Virtually Coaching

  • By Lance Watson
  • Published Apr 6, 2012
  • Updated Oct 31, 2014 at 4:37 PM UTC
Illustration by Hunter King.

Do your homework

There are coaching schools, certification programs and continuing education for coaches. Coaches can have a wide background of learning and university degrees—often in physiology, kinesiology or human performance, but also education and nutrition—coupled with years of experience working in single-sport or multisport fields.

» University education: A degree in sport science or related field is a big benefit to understanding the elements of athletics and performance.

» Coaching certification: Is he or she USAT-certified or similar? This will be one indicator of experience and knowledge levels.

» Track record: How long has he or she coached, and to what level of success?

» Additional certifications: Does the coach have additional certifications in nutrition, strength and conditioning, psychology, etc.?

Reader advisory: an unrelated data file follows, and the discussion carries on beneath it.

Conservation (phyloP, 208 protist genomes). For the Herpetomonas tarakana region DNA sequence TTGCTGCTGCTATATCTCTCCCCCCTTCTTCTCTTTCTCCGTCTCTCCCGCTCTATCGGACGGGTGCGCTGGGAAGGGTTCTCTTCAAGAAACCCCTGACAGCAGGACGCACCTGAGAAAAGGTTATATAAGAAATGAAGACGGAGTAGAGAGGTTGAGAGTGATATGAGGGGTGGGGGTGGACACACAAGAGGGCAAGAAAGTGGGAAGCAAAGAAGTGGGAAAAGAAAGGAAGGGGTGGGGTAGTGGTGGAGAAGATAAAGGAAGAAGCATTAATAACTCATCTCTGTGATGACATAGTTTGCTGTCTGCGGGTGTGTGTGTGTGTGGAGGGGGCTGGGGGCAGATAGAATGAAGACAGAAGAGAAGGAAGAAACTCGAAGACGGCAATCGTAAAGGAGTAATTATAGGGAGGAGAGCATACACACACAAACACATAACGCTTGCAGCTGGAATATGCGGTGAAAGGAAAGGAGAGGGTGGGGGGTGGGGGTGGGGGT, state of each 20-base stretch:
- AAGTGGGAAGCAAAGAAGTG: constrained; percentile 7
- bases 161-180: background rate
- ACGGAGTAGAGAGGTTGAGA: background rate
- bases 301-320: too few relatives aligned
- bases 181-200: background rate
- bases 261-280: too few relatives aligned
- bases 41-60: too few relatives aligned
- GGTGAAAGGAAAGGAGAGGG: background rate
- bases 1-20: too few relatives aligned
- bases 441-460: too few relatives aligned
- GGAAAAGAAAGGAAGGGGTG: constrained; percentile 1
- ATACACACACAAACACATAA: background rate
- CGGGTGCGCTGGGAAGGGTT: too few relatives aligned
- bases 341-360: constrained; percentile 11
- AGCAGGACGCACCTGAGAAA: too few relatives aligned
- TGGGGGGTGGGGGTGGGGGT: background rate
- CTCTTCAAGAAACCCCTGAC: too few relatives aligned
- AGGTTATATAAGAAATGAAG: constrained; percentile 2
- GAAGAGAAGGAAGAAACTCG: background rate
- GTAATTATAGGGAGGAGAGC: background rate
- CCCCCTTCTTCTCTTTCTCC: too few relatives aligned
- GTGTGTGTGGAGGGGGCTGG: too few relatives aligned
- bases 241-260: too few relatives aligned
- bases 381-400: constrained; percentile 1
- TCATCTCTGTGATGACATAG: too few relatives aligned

» Experience coaching athletes in person: This is where a coach acquires technical coaching skills and understanding of the finer points of biomechanics and physical adaptation to training.

» Experience in online coaching: How much experience does he or she have coaching online, which requires a different skill set?

» Triathlon background: Does your coach have racing experience, and does he or she train? Experience competing and training, specifically in triathlon, enhances the coach’s understanding of what the athlete goes through.

» Roster size: Work with a smaller athlete base number, ensuring more attention to your needs.

It’s always a good idea to get references or to ask other athletes about their experiences. Most coaches are in triathlon because they are as passionate as you are about the sport and the potential for individual success. Open the door to coaching and see where you can go!

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